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A blue Christmas and City Slickers

By Rev. Chris Surber

It’s almost cliché to say that people are suffering at the holiday season.

To say, “Remember those who are less fortunate” is a kind of passive compliance with one of our more polite social norms. Give more, smile more, laugh more, have more compassion at the holidays.

Down the street a 90-year-old man is mourning the first Christmas without the shining bride of his youth. A loving mother is spending the first Christmas without her little boy who just went off to the serve in the Army. It’s a sad Christmas for Mom, because her long-ailing father just slipped into eternity.

These are real pains and deep sorrows that dropping seventeen cents into a red bucket can’t solve. We need a deep wisdom to find meaning at Christmas.

This is where the classic film “City Slickers” comes in. Who doesn’t love that movie? It’s a Billy Crystal classic!

My favorite scene is when Mitch, Ed, Phil and Bonnie are sitting on bedrolls discussing which is more interesting, women getting together to discuss relationships and feelings or men discussing baseball.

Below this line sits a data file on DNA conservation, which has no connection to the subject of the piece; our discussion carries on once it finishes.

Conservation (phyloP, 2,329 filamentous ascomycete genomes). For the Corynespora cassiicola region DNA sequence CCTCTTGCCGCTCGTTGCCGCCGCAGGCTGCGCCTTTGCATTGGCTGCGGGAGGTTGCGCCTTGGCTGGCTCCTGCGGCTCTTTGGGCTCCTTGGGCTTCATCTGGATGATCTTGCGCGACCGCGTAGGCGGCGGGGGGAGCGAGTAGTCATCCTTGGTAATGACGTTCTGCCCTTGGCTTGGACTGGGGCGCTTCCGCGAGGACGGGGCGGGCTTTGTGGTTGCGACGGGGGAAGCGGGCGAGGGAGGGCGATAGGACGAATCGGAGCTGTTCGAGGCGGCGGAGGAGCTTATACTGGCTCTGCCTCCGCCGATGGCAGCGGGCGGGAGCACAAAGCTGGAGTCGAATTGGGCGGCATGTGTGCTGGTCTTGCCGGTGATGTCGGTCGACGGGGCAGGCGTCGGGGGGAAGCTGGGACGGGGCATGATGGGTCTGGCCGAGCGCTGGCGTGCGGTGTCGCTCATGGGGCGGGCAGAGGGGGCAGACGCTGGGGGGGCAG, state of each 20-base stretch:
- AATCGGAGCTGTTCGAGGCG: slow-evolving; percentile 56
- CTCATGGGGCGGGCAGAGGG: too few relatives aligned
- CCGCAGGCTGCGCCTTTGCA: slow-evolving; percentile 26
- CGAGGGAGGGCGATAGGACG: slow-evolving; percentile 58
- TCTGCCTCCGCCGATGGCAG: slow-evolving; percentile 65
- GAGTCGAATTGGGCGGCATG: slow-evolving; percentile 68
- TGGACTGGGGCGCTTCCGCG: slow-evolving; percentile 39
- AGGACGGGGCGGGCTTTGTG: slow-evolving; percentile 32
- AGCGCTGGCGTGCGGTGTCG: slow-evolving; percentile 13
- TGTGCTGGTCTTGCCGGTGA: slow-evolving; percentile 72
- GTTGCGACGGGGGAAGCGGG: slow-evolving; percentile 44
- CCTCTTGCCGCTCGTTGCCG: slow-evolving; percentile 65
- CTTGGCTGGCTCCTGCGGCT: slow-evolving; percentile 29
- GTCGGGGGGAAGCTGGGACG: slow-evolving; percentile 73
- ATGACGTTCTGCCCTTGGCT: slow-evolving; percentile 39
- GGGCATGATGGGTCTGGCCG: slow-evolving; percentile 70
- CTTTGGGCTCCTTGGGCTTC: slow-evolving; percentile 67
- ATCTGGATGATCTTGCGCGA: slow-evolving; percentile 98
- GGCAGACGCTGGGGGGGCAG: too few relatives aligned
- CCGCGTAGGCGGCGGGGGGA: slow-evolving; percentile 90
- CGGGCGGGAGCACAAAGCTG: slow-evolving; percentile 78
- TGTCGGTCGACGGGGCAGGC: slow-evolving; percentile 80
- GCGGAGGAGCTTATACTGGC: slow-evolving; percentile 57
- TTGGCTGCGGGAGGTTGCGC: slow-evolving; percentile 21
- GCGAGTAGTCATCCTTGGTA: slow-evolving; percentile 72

Ed says, “That’s easy; we win.” Bonnie laughs disbelievingly and replies, “How can you say that?” Ed says, “Because honey, if that stuff were half as interesting as baseball, they’d have cards for it and sell it with gum.”

I think they’re both right. Introspection, self-examination, feeling and thinking about how we and others feel is important. It’s a basic component to what makes us human. We care about caring. We care about our experiences. We examine our joys and pains.

On the other hand, for those who suffer, it is crucial to learn to set aside our sorrows in favor of simple activities that allow us to enter into the moment and simply enjoy what is in front of us.

When everyone else around you seems to be enjoying the holidays more than you it’s OK to stop mourning Dad while you catch the Redskins game or to lose yourself at the theater with the grandkids.

You’re not dishonoring the memory of the one you loved and lost by making new memories with the ones who love and are presently in your life. We don’t discredit the past by breathing today. The past lives in an unchanging yesterday, but we can still enjoy and effect the present and the future.

Love and sorrow are funny things. They always seem to work by multiplication.

If we allow our grief to get the better of us it will drag us down with exponential strength. If we allow our love to lift us up our strength will double and double again!

This holiday season; don’t be afraid to grieve, to cry, or to remember. But also don’t be afraid to be in the moment, to enjoy a distraction or to build new memories.

The Rev. Chris Surber is pastor at Liberty Spring Christian Church. Email him at chris@chrissurber.com.